By Michael R. Sisak
The New York City Police Department is shaking up its embattled special victims division, where a top detective has twice been accused of interfering in the Harvey Weinstein investigation and a city watchdog says the staff is stretched too thin to properly review sexual assault cases.
Deputy Chief Judith Harrison is replacing Michael Osgood as commanding officer, and the unit is being restructured to sharpen its focus on sex and abuse cases, according to a person familiar with the matter.
Osgood, who led the division for eight years and was closely involved in the Weinstein investigation, is being re-assigned to a leadership role in Staten Island, according to the person, who was not authorized to discuss the moves publicly and spoke on condition of anonymity.
A formal announcement is expected Friday.
Police Commissioner James O'Neill signaled changes were coming to the special victims division in April when he pledged a "top-to-bottom scrub" after the city's Department of Investigation issued a report that blamed shoddy sex assault investigations on chronic understaffing.
The police department's review was just wrapping up last month when the Weinstein case was roiled by back-to-back allegations that Det. Nicholas DiGaudio had coached a witness and told an accuser to delete material from her cellphone.
Weinstein's lawyers, seeking to have the case thrown out, asked last week for a chance to question DiGaudio and Osgood about the investigation in court. Osgood has said that they interviewed all of the potential witnesses together.
Weinstein denies all allegations of nonconsensual sex.
Harrison, a 21-year member of the NYPD, has been a precinct commander in Queens and led patrol units in the neighborhoods near LaGuardia Airport. She was promoted in July to deputy chief and was assigned to the detective bureau, which oversees the special victims division.
As she takes charge, the division is being streamlined into a pair of squads — one focusing on crimes against adults and the other on child abuse. The hate crimes unit, which had been a part of the special victims division, is being moved elsewhere in the department's structure.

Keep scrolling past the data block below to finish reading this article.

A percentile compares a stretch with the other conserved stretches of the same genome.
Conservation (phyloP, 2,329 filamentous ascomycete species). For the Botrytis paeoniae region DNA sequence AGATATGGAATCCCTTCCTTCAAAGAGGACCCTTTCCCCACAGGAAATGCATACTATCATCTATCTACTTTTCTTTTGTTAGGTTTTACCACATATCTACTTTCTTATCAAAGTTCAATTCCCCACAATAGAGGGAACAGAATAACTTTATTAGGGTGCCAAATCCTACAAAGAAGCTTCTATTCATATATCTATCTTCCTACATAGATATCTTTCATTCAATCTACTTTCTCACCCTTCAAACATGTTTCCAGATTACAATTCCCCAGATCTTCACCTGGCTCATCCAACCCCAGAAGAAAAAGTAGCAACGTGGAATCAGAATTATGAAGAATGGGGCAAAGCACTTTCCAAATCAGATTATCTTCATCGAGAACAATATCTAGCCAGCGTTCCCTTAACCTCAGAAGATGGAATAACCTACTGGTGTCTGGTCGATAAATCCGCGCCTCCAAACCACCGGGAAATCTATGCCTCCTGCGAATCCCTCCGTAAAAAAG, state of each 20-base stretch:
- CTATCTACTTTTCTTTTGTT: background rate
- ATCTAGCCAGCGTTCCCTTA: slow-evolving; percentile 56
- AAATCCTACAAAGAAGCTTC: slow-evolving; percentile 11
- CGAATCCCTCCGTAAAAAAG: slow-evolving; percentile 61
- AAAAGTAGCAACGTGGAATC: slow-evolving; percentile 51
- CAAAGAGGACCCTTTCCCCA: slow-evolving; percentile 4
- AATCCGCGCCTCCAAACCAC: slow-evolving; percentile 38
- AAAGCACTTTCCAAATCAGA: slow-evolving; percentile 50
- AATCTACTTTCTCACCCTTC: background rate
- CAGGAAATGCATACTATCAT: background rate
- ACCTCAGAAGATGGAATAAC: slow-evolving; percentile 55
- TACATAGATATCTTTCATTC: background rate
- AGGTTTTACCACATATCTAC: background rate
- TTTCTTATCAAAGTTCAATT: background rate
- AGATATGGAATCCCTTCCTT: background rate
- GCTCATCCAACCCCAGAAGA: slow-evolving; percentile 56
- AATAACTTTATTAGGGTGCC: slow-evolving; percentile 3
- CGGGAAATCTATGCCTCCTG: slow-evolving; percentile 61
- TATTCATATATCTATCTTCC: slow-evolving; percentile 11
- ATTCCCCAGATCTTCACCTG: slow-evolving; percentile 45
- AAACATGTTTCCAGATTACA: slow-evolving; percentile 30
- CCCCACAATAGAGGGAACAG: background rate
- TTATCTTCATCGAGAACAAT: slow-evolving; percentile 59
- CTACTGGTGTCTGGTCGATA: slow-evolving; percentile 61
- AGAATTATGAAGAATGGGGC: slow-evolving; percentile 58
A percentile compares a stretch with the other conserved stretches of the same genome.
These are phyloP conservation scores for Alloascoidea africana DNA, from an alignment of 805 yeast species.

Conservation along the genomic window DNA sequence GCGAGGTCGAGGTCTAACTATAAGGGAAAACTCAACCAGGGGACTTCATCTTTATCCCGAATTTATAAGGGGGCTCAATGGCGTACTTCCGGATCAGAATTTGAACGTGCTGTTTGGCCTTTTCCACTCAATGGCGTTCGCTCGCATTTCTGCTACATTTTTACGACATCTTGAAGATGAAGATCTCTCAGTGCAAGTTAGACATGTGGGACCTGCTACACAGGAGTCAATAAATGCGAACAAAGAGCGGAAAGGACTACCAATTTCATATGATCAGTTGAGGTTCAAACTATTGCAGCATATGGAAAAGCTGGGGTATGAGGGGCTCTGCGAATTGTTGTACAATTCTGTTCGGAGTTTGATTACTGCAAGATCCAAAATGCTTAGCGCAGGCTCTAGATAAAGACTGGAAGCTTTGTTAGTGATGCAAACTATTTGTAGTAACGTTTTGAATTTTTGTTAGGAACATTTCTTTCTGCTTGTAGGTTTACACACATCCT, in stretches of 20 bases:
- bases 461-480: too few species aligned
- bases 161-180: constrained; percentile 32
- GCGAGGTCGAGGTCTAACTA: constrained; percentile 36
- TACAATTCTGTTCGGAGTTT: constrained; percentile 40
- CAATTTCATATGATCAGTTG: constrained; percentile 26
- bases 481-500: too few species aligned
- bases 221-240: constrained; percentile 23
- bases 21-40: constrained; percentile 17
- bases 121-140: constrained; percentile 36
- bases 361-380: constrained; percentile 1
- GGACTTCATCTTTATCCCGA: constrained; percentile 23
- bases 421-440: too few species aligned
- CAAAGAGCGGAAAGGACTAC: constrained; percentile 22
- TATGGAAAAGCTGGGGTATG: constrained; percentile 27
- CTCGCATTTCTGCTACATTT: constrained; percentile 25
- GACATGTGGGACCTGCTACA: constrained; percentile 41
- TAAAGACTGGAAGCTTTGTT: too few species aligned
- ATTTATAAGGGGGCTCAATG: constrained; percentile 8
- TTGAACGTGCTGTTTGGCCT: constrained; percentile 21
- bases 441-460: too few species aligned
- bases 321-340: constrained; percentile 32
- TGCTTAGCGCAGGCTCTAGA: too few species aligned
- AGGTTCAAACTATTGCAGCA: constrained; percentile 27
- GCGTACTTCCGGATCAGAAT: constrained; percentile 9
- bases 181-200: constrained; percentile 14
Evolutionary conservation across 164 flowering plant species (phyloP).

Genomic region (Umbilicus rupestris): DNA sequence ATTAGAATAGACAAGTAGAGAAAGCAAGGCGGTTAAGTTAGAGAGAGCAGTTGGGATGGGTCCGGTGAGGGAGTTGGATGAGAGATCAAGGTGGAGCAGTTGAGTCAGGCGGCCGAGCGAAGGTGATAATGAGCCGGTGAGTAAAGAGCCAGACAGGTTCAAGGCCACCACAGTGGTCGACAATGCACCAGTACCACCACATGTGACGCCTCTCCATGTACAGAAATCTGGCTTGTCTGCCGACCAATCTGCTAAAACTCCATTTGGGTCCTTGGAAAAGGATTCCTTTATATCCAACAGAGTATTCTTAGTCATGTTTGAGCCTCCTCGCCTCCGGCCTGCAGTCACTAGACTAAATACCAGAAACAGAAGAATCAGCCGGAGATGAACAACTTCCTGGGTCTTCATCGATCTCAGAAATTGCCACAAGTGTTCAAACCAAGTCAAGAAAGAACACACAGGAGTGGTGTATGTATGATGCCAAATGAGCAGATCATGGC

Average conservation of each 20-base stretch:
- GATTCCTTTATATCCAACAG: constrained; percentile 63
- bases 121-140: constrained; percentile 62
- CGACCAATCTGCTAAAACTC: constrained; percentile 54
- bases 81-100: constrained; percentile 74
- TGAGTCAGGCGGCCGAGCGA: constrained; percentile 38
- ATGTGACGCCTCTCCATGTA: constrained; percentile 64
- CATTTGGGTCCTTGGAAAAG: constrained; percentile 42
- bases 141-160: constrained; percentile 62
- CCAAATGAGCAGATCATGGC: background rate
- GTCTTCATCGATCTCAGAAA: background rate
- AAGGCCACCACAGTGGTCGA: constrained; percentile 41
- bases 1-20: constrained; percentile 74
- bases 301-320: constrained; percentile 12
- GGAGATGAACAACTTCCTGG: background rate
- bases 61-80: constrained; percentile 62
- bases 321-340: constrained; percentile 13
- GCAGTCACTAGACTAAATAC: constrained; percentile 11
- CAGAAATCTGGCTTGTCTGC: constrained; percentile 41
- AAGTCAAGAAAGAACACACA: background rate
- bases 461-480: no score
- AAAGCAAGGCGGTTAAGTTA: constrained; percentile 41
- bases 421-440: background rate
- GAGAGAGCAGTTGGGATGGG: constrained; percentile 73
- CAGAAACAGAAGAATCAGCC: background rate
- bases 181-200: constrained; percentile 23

The Department of Investigation report, issued in late March, found the special victims division had just 67 detectives for a caseload of 5,661 suspected attacks last year, leaving the bulk of assault cases to precinct-level detectives who had less training and experience dealing with victims. In comparison, the homicide squads had 101 detectives to handle 282 cases in 2017.
The DOI found that the sex crimes caseload increased by 65 percent since 2009, but staffing levels were nearly unchanged. As a result, police prioritized stranger rapes while sexual assaults committed by acquaintances received less attention.
Almost immediately after the report was issued, O'Neill announced that the department was adding 20 detectives to the special victims division to investigate active cases and 16 more to handle cold cases.
Osgood had been asking for more staff for at least four years, according to memos included with the DOI report, and had also recommended starting a cold case squad.
Prosecutors dropped one of the criminal charges against Weinstein last month after evidence surfaced that DiGaudio had told a witness to keep quiet when she raised doubts about the veracity of her friend's allegation against the movie producer.
Days later, prosecutors revealed that DiGaudio allegedly urged one of the other criminal accusers to clear material that wasn't related to Weinstein from her cellphones before she handed them over to prosecutors. The woman didn't delete any information and instead asked a lawyer for advice, prosecutors said.
Charges involving that accuser are still pending, along with charges stemming from a separate allegation.
Weinstein's lawyers have decried DiGaudio as "a serial obstructor" who was "singularly hell-bent on concealing the truth." DiGaudio was subjected to an internal police department investigation and is no longer involved in the Weinstein case.
DiGaudio's union, the Detectives' Endowment Association, has said he "was simply trying to get to the truth" and wasn't trying to influence the investigation.
Police say the evidence against Weinstein remains "compelling and strong."